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  1. #1
    atenlaugh's Avatar
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    Beginner's lighting question

    Hey all,

    I'm currently looking to get into studio and a little bit of on-location portrait lighting (probably an Alien Bee package), with a Mamiya C330. I have something of a stupid question, but it's making me quite curious.

    I'm under the impression that with a non-electric camera, one still only needs a Sync on your lens or camera...in the words of an Apugger, "...they will all work with virtually any camera capable of manual exposure control - as long as the camera or lens has a sync connection." - lots of things stated such as this, whereas nothing that says "you may need this", in conversation, books, so on...

    However, my internal 'logic sensor' says that that doesn't make sense, that to have a B you need an A. So my question is, with an all-manual camera, what else do I need? And if it is simply magic, how does it work?


    Thanks!
    Nate Davis

  2. #2

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    You need a sync cable with the right bits at each end to connect the light to the camera. No idea what Alien includes but I'd be suprised if they don't provide a cable.

    Other then that. You'll want a flash meter.

  3. #3
    blansky's Avatar
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    Exactly.



    Michael
    I couldn't think of anything witty to say so I left this blank.

  4. #4
    JBrunner's Avatar
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    Alien Bees units provide a standard 1/8-inch Stereo Plug to PC-connection sync cord with their kits. (Good product for the cost, by the way.)

    You only need too connect to one unit and the other units will slave to that one via photocell sensor. To your eye, and for all intents and purposes, they will fire simultaneously.

    The 1/8 bit is for the light. The PC end fits the socket on your camera. If your camera has only a hot shoe you can get an adapter to connect the cable to the hot shoe.

    Your camera does not supply anything except to trip the contact when the shutter is activated. Manual cameras do this mechanically.

  5. #5
    atenlaugh's Avatar
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    I know how everything connects, and all of that...and I have all of the necessary equipment and know-how (I've been doing photography for several years, now). It was more of a HOW it works question.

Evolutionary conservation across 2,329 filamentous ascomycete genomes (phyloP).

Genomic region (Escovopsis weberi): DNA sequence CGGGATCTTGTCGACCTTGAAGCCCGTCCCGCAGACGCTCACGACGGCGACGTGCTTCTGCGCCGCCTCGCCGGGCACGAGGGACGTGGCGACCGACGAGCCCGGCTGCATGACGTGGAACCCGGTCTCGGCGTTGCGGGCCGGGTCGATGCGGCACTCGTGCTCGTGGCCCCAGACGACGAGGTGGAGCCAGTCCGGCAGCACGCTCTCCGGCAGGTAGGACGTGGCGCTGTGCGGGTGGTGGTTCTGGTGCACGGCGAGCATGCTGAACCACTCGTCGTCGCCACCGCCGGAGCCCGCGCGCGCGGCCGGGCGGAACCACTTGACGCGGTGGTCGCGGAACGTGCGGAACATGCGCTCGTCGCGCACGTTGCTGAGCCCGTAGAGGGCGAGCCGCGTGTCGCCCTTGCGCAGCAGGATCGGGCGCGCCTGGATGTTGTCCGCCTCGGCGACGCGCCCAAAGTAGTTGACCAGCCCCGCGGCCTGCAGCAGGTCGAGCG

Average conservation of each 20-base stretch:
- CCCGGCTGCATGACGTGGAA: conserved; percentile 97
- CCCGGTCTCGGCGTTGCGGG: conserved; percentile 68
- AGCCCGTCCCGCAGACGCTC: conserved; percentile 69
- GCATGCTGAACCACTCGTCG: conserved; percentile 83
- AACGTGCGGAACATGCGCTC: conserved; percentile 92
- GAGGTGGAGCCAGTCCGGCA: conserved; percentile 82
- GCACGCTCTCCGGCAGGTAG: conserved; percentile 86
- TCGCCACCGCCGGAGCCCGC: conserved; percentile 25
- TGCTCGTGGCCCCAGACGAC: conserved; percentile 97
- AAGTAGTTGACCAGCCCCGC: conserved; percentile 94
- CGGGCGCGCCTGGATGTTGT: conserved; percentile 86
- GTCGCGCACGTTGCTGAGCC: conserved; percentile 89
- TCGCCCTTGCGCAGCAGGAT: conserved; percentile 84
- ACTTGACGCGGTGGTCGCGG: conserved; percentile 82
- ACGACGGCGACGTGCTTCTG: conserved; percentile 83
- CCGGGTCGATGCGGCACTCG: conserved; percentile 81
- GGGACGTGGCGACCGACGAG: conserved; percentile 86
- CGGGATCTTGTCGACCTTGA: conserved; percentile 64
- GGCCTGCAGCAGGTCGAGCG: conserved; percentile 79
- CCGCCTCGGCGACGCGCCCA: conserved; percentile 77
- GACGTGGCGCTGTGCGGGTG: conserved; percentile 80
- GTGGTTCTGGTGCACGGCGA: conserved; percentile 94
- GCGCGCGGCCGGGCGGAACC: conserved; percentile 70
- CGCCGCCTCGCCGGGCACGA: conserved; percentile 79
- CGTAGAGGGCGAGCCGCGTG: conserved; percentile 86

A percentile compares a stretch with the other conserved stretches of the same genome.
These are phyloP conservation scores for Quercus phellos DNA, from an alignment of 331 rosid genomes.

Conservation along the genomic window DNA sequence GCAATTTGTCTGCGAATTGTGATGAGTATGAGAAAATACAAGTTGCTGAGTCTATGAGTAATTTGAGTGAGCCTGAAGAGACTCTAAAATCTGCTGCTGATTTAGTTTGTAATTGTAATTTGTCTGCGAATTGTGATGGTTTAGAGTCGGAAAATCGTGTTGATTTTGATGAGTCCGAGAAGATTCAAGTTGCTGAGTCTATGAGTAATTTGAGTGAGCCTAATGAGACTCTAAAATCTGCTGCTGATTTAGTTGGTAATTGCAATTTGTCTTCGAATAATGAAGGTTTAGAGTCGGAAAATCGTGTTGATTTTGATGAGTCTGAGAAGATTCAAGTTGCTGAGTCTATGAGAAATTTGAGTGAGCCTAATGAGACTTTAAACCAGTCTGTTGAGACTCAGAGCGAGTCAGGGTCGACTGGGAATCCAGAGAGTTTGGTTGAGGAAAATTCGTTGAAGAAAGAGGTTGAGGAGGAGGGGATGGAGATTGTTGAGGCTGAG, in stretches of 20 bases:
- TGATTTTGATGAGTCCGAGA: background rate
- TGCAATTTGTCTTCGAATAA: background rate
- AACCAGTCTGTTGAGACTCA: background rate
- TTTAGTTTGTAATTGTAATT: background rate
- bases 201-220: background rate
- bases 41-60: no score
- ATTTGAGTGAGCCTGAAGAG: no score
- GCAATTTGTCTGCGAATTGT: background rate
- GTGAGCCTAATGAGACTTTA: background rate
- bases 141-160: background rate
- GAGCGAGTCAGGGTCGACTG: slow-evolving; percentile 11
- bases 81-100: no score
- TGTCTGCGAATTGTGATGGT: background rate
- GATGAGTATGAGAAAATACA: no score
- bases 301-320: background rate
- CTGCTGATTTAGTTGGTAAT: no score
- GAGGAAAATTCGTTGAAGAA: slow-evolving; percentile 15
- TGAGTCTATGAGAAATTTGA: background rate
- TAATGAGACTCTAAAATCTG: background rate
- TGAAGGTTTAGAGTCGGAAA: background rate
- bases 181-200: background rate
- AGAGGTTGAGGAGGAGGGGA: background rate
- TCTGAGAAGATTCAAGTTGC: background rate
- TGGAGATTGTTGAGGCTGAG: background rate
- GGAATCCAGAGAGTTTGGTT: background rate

This partially answers it:
    Quote Originally Posted by JBrunner
    Manual cameras do this mechanically.
    But what sort of contact is it? It's not eletrical...what impetus does the light 'read' to know when to go off?

    I get the feeling either this question isn't asked very often (and taken at face-value) or is way more obvious than I'm imagining!
    Nate Davis

  6. #6
    blansky's Avatar
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    It's magic.

    The same as when you put an exposed print in a bunch of chemistry and a picture emerges.

    It's all magic.

    And it's not wise to try to delve into how or why it happens. Just be glad it does.


    By the way. I'm not a very technical person.



    Michael
    I couldn't think of anything witty to say so I left this blank.

  7. #7
    JBrunner's Avatar
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    It is basically switch,inside the lens or camera body, a connection activated by the tripping of the shutter. It completes the circuit of the sync cord. It is essentially an electrical contact, that is activated mechanically, like when you switch on a light. The electricity (low voltage) comes from the light. When this low voltage circuit is closed, it activates the the high voltage side of the strobe. This all happens very quickly. Somebody with a better engineering background than I could explain the exact particulars, but thats it, pretty much. You can also activate the strobe by touching the end of the sync cord to your tongue, if you are into that sort of thing.